MONRO: The Life and Times of the Man Who Gave New Zealand Rugby
By Clive Akers. 241 pp. $50. Reviewed by SIMON NATHAN
On Friday August 12 1904 Charles Monro caught a packed train from Palmerston North to Wellington to watch the first international rugby match between New Zealand and England. Although England was the favourite, New Zealand won with a score of 9-3, and the crowd was jubilant. Rugby was now our national game, and we were good enough to beat the best team that England could provide.
Charles Monro must have felt great satisfaction. Thirty four years earlier, as a 19-year old recently returned from school in England, he had been responsible for introducing rugby into New Zealand. Later in 1870 he organised the first interprovincial match, between Nelson and Wellington.
Rugby writer Clive Akers has produced a very readable biography of Charles Monro which includes an intriguing account of the early development of rugby in late 19th century New Zealand.
Of course varieties of football were played in New Zealand before 1870, but there was no widely accepted set of rules. The son of a prominent politician, Charles Monro was sent to England to complete his secondary education, and there played under the rules developed at Rugby School. On his return to Nelson he convinced members of the local football club to try the rugby version, and the first real rugby match was played between Nelson College and a team from the Nelson Football Club on May 13 1870.
Based on the success of rugby at Nelson, the local players asked Charles to arrange a game in Wellington. He recruited a team, and aided by the political influence of his father he persuaded colonial treasurer Julius Vogel to allow the Nelson players to travel to Wellington on the government steamer Luna – the first example of government support for rugby. Charles had to find a ground to play on, but there was nothing suitable in Wellington. In later years he recalled:
“On Saturday, the 10th September, I walked out to the Lower Hutt in quest of a field of battle, Mr Barry Goring bearing me company, and after getting permission from the late Mr Ludlam to erect our goal posts in one of his paddocks we footed it back to town. A day or two later the Luna, with the Nelson team arrived, and hiring a couple of Prosser’s drags both teams were driven out to the Lower Hutt. Heavy rain had fallen meanwhile, and the ground chosen was considered too wet, so we drove back to Petone, and there on a dry and stony flat, in the neighbourhood of where the railway station now stands, we fought it out”.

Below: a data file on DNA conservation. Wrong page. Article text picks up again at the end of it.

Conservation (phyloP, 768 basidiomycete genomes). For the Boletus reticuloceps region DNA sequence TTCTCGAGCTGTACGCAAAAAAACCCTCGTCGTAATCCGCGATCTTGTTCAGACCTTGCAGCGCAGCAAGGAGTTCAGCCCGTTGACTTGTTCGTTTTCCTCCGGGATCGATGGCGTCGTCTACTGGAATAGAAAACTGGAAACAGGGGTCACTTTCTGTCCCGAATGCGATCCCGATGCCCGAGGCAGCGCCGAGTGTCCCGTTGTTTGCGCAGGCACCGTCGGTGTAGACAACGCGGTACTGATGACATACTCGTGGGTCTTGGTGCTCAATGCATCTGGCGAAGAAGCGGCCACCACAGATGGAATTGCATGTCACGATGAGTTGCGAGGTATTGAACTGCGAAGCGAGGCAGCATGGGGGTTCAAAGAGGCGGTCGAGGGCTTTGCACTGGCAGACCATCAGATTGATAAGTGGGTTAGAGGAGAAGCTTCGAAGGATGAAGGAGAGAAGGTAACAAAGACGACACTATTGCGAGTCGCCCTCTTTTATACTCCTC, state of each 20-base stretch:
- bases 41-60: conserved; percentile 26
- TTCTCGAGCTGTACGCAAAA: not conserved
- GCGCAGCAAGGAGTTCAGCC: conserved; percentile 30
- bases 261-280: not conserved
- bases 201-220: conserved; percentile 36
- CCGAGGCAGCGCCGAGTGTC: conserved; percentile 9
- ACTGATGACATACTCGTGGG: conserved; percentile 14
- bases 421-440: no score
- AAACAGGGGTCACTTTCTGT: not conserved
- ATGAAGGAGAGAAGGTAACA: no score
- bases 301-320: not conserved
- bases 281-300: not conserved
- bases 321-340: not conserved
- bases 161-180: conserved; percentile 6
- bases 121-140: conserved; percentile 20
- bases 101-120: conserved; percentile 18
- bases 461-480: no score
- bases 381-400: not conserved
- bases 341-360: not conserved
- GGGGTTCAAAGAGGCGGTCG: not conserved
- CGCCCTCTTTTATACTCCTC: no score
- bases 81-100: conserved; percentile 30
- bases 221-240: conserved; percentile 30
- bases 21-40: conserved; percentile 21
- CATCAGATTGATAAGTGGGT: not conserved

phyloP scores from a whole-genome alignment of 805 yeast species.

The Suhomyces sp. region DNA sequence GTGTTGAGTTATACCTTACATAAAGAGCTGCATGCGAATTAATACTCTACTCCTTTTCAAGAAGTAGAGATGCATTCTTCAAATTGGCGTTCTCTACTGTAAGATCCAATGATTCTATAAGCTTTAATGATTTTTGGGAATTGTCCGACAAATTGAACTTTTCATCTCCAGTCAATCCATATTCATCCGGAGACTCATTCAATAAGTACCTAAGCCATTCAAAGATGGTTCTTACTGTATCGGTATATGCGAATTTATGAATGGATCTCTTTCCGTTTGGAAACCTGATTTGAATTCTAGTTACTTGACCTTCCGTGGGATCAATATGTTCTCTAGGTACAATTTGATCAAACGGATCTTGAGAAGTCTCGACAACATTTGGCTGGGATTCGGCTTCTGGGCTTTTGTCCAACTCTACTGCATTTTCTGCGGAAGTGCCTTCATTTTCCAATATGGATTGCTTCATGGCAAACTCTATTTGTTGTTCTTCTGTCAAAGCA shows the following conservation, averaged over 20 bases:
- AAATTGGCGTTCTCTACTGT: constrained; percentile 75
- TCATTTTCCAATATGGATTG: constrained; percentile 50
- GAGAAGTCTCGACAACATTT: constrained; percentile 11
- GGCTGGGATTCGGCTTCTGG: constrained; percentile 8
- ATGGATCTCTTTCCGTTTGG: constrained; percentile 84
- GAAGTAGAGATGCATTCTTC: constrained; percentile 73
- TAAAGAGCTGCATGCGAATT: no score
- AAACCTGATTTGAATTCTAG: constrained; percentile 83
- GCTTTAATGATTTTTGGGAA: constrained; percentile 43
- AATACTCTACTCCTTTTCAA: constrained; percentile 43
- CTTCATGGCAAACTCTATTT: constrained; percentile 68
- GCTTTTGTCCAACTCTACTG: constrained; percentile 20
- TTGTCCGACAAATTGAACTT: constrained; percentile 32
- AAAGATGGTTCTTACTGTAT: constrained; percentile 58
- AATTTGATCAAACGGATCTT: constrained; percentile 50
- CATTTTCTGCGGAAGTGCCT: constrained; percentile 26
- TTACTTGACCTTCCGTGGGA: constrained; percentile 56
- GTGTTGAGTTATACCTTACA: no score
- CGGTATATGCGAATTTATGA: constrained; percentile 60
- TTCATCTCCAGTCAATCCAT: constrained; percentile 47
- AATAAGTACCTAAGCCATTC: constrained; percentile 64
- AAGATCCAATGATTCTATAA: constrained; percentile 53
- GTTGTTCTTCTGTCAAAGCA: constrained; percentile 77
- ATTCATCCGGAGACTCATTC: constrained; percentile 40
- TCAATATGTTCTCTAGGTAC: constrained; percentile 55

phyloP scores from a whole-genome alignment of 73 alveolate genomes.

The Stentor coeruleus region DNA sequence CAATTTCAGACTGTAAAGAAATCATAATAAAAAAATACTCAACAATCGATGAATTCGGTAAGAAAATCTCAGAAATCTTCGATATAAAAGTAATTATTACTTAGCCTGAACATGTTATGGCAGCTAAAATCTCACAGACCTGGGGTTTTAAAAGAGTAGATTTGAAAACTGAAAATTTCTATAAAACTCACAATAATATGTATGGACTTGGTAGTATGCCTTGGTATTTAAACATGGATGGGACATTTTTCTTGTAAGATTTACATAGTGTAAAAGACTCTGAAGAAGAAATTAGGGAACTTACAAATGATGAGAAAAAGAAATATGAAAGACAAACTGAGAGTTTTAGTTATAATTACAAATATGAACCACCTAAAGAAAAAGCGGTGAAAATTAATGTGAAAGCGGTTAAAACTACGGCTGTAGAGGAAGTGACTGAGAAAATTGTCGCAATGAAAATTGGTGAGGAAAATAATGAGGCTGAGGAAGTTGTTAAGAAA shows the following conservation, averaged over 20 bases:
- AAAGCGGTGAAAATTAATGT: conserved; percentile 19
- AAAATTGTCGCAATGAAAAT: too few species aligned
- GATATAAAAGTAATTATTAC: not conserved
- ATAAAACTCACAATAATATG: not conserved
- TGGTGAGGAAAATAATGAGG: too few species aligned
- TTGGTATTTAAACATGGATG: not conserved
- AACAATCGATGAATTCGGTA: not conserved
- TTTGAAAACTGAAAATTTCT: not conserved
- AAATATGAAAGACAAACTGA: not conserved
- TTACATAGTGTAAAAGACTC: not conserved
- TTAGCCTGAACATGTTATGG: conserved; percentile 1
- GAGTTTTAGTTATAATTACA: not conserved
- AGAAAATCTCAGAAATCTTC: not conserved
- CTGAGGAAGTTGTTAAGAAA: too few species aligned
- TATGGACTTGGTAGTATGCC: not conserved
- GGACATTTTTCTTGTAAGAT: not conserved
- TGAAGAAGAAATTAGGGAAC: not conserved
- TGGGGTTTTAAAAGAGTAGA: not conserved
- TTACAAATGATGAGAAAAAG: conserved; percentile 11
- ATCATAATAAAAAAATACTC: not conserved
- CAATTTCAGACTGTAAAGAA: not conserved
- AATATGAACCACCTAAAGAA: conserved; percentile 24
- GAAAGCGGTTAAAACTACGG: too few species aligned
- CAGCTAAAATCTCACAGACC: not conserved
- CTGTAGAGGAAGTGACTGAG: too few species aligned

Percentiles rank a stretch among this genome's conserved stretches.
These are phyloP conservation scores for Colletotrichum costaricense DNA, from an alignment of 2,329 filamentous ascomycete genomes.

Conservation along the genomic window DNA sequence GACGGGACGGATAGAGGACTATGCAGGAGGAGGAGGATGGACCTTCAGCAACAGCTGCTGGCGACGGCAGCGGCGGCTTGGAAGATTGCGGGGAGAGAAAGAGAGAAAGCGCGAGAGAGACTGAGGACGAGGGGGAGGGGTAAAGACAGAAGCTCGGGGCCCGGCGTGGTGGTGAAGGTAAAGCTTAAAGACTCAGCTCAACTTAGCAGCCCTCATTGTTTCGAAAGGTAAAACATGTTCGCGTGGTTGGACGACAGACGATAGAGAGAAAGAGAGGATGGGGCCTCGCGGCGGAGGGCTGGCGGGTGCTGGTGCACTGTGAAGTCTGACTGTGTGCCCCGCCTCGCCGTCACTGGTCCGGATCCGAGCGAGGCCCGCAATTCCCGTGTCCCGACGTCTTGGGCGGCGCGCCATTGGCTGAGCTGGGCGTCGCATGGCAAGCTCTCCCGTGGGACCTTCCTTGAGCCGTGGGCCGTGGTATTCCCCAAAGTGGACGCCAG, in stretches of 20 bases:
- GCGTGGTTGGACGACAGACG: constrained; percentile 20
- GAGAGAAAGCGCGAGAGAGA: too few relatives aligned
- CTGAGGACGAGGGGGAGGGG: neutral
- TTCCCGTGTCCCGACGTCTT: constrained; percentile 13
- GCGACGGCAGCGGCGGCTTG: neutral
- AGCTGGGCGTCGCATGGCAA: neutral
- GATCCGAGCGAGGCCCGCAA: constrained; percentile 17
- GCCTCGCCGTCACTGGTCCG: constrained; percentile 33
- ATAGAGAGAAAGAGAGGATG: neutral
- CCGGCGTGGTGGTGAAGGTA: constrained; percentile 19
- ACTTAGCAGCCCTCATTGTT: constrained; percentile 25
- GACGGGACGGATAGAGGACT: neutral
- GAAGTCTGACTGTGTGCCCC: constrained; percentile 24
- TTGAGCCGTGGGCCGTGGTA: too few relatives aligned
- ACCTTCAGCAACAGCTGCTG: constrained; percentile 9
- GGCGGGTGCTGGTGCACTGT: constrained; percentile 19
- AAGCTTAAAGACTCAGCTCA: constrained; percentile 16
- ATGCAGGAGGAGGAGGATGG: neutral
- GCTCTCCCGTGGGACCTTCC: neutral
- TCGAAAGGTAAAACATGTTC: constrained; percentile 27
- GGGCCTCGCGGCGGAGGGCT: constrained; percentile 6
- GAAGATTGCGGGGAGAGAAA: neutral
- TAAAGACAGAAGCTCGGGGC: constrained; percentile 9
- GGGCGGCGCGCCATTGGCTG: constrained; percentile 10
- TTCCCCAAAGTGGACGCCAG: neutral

Rugby was immediately popular, and rapidly spread round the country. By the 1890s there were 700 rugby clubs throughout New Zealand. Rivalry between teams from neighbouring towns fostered local pride. As a team sport it effectively broke down barriers between different groups, and was soon a guaranteed topic of conversation between males. Rugby was a game that appealed to Maori, and the rugby field was often the only place that Maori and Pakeha met as equals.
Charles Monro had many interests, and once rugby was underway he did not continue playing. He purchased land in the Manawatu and become a farmer, businessman and early conservationist as well as being prominent in Palmerston North society. Later sporting interests included golf, polo and croquet.
Clive Akers has painstakingly researched this biography, aided by a large family collection of diaries, letters and memorabilia. The design and layout of the book is excellent, with a large number of illustrations through the text. My only criticism is the lack of an index. As this is a serious biography, mentioning a wide range of people as well as rugby history, I hope that this is rectified in the second edition.
For New Zealanders interested in rugby, Charles Monro is far more significant that William Webb Ellis. He deserves wider recognition, and this book will ensure that his contribution is remembered.
MONRO: The life and times of the man who gave New Zealand rugby can be ordered from the NZ Rugby Museum.
SIMON NATHAN is a Wellington-based geologist and writer. As Science Editor for Te Ara, the online Encyclopedia of New Zealand, from 2003-07, he has become interested in writing for the web. Recent work includes editing and contributing to The Amazing World of James Hector (Awa Press, 2008) as well as web articles, blog pieces and book reviews.